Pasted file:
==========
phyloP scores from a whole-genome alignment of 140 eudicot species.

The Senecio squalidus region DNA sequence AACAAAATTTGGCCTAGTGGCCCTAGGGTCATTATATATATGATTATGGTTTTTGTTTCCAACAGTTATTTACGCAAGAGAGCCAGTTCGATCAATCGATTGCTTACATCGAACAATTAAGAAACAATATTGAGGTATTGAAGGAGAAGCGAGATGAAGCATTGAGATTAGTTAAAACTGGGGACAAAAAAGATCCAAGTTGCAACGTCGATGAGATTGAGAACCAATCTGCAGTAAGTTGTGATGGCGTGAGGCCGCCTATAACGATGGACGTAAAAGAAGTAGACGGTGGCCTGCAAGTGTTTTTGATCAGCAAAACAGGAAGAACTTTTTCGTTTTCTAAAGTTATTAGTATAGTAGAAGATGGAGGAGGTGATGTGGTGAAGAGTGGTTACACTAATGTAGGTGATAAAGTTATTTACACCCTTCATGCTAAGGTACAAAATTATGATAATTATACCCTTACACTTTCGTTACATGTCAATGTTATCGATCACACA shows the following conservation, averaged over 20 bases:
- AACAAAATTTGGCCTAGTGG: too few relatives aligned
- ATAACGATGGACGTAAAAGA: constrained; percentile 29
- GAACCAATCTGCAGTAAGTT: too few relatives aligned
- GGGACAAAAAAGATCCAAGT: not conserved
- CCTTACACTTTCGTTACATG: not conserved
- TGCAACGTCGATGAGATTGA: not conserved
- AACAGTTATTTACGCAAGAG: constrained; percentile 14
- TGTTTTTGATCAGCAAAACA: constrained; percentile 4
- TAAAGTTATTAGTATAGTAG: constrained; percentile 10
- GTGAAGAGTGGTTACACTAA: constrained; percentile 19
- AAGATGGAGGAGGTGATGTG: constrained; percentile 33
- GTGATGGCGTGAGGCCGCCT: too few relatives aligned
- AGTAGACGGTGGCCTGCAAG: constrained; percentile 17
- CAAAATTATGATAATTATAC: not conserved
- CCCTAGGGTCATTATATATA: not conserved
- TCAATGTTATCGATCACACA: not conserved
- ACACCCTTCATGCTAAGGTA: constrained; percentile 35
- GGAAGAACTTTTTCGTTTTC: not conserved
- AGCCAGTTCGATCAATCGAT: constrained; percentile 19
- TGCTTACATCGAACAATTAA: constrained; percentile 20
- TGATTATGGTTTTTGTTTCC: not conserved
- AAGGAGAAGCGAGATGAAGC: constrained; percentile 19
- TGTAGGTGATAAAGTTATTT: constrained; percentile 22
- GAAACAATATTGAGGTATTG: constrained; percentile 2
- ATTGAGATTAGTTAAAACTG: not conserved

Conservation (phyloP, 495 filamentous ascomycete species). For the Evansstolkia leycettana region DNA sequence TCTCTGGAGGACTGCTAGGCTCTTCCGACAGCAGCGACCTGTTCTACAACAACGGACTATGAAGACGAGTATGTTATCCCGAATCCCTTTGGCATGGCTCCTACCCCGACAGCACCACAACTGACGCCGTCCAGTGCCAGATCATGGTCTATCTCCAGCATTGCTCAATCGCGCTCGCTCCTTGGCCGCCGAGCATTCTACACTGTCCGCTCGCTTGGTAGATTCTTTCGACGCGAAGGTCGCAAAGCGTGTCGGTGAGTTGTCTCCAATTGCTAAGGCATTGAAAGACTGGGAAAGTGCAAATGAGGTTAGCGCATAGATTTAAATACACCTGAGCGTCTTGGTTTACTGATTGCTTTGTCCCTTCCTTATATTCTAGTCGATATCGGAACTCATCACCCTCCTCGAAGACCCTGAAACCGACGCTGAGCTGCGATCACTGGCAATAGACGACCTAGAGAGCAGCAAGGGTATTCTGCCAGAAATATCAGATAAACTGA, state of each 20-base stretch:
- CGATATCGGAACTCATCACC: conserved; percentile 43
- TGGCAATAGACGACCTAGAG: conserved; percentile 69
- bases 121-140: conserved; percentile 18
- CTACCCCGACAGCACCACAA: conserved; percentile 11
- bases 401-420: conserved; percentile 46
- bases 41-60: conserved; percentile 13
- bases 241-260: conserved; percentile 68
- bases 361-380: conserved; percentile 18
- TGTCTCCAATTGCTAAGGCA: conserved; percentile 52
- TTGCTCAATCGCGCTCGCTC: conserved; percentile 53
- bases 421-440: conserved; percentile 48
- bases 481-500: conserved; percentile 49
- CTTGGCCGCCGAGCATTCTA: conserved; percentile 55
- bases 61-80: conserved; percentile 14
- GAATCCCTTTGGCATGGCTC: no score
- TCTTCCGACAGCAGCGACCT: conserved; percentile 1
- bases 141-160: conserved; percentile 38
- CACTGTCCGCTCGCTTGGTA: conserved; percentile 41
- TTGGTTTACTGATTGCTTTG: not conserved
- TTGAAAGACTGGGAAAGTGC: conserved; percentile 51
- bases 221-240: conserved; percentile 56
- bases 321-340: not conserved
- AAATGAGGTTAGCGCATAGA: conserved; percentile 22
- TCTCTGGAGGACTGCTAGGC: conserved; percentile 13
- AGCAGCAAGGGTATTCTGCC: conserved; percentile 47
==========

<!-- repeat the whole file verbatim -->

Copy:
phyloP scores from a whole-genome alignment of 140 eudicot species.

The Senecio squalidus region DNA sequence AACAAAATTTGGCCTAGTGGCCCTAGGGTCATTATATATATGATTATGGTTTTTGTTTCCAACAGTTATTTACGCAAGAGAGCCAGTTCGATCAATCGATTGCTTACATCGAACAATTAAGAAACAATATTGAGGTATTGAAGGAGAAGCGAGATGAAGCATTGAGATTAGTTAAAACTGGGGACAAAAAAGATCCAAGTTGCAACGTCGATGAGATTGAGAACCAATCTGCAGTAAGTTGTGATGGCGTGAGGCCGCCTATAACGATGGACGTAAAAGAAGTAGACGGTGGCCTGCAAGTGTTTTTGATCAGCAAAACAGGAAGAACTTTTTCGTTTTCTAAAGTTATTAGTATAGTAGAAGATGGAGGAGGTGATGTGGTGAAGAGTGGTTACACTAATGTAGGTGATAAAGTTATTTACACCCTTCATGCTAAGGTACAAAATTATGATAATTATACCCTTACACTTTCGTTACATGTCAATGTTATCGATCACACA shows the following conservation, averaged over 20 bases:
- AACAAAATTTGGCCTAGTGG: too few relatives aligned
- ATAACGATGGACGTAAAAGA: constrained; percentile 29
- GAACCAATCTGCAGTAAGTT: too few relatives aligned
- GGGACAAAAAAGATCCAAGT: not conserved
- CCTTACACTTTCGTTACATG: not conserved
- TGCAACGTCGATGAGATTGA: not conserved
- AACAGTTATTTACGCAAGAG: constrained; percentile 14
- TGTTTTTGATCAGCAAAACA: constrained; percentile 4
- TAAAGTTATTAGTATAGTAG: constrained; percentile 10
- GTGAAGAGTGGTTACACTAA: constrained; percentile 19
- AAGATGGAGGAGGTGATGTG: constrained; percentile 33
- GTGATGGCGTGAGGCCGCCT: too few relatives aligned
- AGTAGACGGTGGCCTGCAAG: constrained; percentile 17
- CAAAATTATGATAATTATAC: not conserved
- CCCTAGGGTCATTATATATA: not conserved
- TCAATGTTATCGATCACACA: not conserved
- ACACCCTTCATGCTAAGGTA: constrained; percentile 35
- GGAAGAACTTTTTCGTTTTC: not conserved
- AGCCAGTTCGATCAATCGAT: constrained; percentile 19
- TGCTTACATCGAACAATTAA: constrained; percentile 20
- TGATTATGGTTTTTGTTTCC: not conserved
- AAGGAGAAGCGAGATGAAGC: constrained; percentile 19
- TGTAGGTGATAAAGTTATTT: constrained; percentile 22
- GAAACAATATTGAGGTATTG: constrained; percentile 2
- ATTGAGATTAGTTAAAACTG: not conserved

Conservation (phyloP, 495 filamentous ascomycete species). For the Evansstolkia leycettana region DNA sequence TCTCTGGAGGACTGCTAGGCTCTTCCGACAGCAGCGACCTGTTCTACAACAACGGACTATGAAGACGAGTATGTTATCCCGAATCCCTTTGGCATGGCTCCTACCCCGACAGCACCACAACTGACGCCGTCCAGTGCCAGATCATGGTCTATCTCCAGCATTGCTCAATCGCGCTCGCTCCTTGGCCGCCGAGCATTCTACACTGTCCGCTCGCTTGGTAGATTCTTTCGACGCGAAGGTCGCAAAGCGTGTCGGTGAGTTGTCTCCAATTGCTAAGGCATTGAAAGACTGGGAAAGTGCAAATGAGGTTAGCGCATAGATTTAAATACACCTGAGCGTCTTGGTTTACTGATTGCTTTGTCCCTTCCTTATATTCTAGTCGATATCGGAACTCATCACCCTCCTCGAAGACCCTGAAACCGACGCTGAGCTGCGATCACTGGCAATAGACGACCTAGAGAGCAGCAAGGGTATTCTGCCAGAAATATCAGATAAACTGA, state of each 20-base stretch:
- CGATATCGGAACTCATCACC: conserved; percentile 43
- TGGCAATAGACGACCTAGAG: conserved; percentile 69
- bases 121-140: conserved; percentile 18
- CTACCCCGACAGCACCACAA: conserved; percentile 11
- bases 401-420: conserved; percentile 46
- bases 41-60: conserved; percentile 13
- bases 241-260: conserved; percentile 68
- bases 361-380: conserved; percentile 18
- TGTCTCCAATTGCTAAGGCA: conserved; percentile 52
- TTGCTCAATCGCGCTCGCTC: conserved; percentile 53
- bases 421-440: conserved; percentile 48
- bases 481-500: conserved; percentile 49
- CTTGGCCGCCGAGCATTCTA: conserved; percentile 55
- bases 61-80: conserved; percentile 14
- GAATCCCTTTGGCATGGCTC: no score
- TCTTCCGACAGCAGCGACCT: conserved; percentile 1
- bases 141-160: conserved; percentile 38
- CACTGTCCGCTCGCTTGGTA: conserved; percentile 41
- TTGGTTTACTGATTGCTTTG: not conserved
- TTGAAAGACTGGGAAAGTGC: conserved; percentile 51
- bases 221-240: conserved; percentile 56
- bases 321-340: not conserved
- AAATGAGGTTAGCGCATAGA: conserved; percentile 22
- TCTCTGGAGGACTGCTAGGC: conserved; percentile 13
- AGCAGCAAGGGTATTCTGCC: conserved; percentile 47